An un-bee-lievably fun weekend event is coming to Clark County in just a few weeks.
The first Clark Public Utilities Pollinator Festival is coming from 10 a.m. to 4 p.m. June 24 at the utility’s Operations Center at 8600 N.E. 117th Ave. in Orchards.
This is your opportunity to learn from the experts, see firsthand demonstrations, take a garden tour and get up close and personal with some of the hardest-working critters in the animal kingdom, pollinators.
More than 25 agencies, organizations, universities, artisans and local businesses are participating in this free outdoor festival. This family-friendly event will include crafts and activities for children. Farmers market booths, seminars with local experts, food trucks and music will add to the fun.
Plus, best-selling author and advocate Doug Tallamy will be at the festival. His presentation will share his hopeful vision for the future and the simple solutions each of us can use to transform our yards into conservation corridors for wildlife. Get a copy of “Nature’s Best Hope” at the festival (while supplies last), or bring your own for Tallamy to sign after his talk.
Pollinators, such as bees, butterflies, beetles, hummingbirds and more, play a critical role in the life cycle of plants throughout the ecosystem. Without pollinators, many plants, including those that we rely on for food crops, cannot reproduce. Unfortunately, many pollinators across the spectrum are in decline throughout North America.
Locally, Clark Public Utilities is committed to doing our part to support these critical species and the utility wants to help its customers understand how they can be part of the solution.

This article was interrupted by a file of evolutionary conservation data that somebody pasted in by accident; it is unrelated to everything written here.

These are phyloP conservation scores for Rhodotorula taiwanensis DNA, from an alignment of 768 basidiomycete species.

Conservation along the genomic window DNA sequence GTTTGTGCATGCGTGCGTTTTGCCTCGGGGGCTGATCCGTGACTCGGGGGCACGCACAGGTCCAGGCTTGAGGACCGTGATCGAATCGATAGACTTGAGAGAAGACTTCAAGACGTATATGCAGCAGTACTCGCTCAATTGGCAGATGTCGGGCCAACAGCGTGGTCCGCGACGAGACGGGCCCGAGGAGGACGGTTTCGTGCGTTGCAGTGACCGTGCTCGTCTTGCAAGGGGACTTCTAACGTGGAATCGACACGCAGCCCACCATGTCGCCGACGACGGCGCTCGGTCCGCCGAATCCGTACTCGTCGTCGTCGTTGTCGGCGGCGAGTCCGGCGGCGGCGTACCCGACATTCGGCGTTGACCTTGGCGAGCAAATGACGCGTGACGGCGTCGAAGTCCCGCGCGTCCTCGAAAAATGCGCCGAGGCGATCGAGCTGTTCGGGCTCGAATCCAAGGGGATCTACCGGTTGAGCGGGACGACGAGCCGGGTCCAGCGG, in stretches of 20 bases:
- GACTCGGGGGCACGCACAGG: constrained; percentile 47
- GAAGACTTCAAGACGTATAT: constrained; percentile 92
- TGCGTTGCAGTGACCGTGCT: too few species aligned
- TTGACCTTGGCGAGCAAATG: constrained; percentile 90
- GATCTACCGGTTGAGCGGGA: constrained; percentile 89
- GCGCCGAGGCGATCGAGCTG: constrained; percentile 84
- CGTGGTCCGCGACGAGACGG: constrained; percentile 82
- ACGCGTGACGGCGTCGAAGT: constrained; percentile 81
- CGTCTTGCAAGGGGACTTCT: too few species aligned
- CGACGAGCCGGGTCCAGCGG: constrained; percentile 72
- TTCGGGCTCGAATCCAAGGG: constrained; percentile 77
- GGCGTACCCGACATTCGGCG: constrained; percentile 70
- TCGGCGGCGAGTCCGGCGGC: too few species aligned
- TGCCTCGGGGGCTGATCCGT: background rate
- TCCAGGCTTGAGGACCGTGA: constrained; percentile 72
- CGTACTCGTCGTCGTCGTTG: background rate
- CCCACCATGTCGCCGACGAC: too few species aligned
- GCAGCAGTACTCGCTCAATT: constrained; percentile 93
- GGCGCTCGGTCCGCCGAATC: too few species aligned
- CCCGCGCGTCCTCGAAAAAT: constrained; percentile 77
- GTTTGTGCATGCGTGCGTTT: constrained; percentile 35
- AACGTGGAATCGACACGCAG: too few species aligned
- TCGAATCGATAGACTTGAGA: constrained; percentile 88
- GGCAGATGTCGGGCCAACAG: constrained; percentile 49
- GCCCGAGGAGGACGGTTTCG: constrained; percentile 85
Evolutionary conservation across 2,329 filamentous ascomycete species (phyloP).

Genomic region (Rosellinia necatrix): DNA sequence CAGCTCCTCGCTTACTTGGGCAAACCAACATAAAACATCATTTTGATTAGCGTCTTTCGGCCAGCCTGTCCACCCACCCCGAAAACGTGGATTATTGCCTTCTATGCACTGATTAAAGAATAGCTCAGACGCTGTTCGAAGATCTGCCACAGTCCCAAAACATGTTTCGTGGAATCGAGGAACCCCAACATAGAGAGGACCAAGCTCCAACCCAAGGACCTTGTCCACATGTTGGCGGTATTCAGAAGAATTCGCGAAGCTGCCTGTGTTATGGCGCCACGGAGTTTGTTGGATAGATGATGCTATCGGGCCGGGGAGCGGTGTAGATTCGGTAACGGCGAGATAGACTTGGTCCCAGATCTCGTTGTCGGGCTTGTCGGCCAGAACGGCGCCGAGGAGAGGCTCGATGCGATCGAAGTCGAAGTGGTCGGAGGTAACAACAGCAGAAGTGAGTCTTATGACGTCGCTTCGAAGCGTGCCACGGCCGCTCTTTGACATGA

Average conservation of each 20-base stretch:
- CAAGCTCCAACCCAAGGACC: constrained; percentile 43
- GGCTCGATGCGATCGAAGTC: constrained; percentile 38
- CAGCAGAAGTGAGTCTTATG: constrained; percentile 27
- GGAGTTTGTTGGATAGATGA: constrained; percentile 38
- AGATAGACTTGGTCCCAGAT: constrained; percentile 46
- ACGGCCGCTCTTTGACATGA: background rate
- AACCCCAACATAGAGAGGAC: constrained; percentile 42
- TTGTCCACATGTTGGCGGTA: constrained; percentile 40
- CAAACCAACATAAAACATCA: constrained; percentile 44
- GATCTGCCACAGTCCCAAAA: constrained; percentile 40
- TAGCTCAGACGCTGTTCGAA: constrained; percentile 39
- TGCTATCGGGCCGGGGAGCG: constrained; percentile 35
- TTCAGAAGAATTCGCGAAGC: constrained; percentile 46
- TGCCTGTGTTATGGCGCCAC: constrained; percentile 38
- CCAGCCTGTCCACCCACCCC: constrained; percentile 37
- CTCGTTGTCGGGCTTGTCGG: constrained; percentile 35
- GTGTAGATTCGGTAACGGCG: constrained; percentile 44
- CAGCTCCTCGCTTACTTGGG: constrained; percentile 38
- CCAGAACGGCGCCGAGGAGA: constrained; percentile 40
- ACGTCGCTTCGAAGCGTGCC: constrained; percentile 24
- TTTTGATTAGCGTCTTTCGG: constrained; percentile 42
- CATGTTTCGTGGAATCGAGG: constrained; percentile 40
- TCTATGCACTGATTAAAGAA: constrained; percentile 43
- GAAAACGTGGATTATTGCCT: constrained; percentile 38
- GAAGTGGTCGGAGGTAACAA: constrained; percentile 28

Clark Public Utilities has a long history of environmental stewardship in Clark County. For more than 30 years, the utility’s StreamTeam has restored and protected salmon habitat in critical watersheds and planted a million trees around Clark County.
“The core of that work has involved educational initiatives and collaborating with our dedicated volunteers to control invasive weeds and replace them with native plants in critical areas,” said Clark Public Utilities Environmental Sustainability Manager Michael O’Loughlin. “Supporting pollinator habitat is a natural extension of that work because it involves much of the same efforts and several of the same plant varieties. Now we’re expanding our focus to support more species in more areas.”
In 2021, Clark Public Utilities planted its first pollinator gardens. With smiles and many shovels, utility staff replaced some of the ornamental plantings with pollinator-friendly flowering plants. The results are a colorful blend of flora that looks great and offers food and habitat to beneficial insects and birds for much of the year — while needing little more resources than what Mother Nature provides. The project was so successful Clark Public Utilities plans to enhance additional properties and facilities with pollinator-friendly plants in the future.
Festival visitors can tour the Operations Center pollinator garden and meadow firsthand with a friendly Clark Public Utilities staff member. They’ll get an up-close look at how easy it can be to create a garden that is both beautiful, low-maintenance and beneficial to the creatures we all depend on — pollinators. With that fresh inspiration in mind, festivalgoers can pick up regionally appropriate pollinator plants and seeds.
Mark your calendar for this lively community celebration of some of the hardest-working organisms in the animal kingdom.
Dress for the weather and bring your hat, favorite water bottle and some friends!
Energy Adviser is written by Clark Public Utilities. Send questions to email@example.com or to Energy Adviser, c/o Clark Public Utilities, P.O. Box 8900, Vancouver, WA 98668.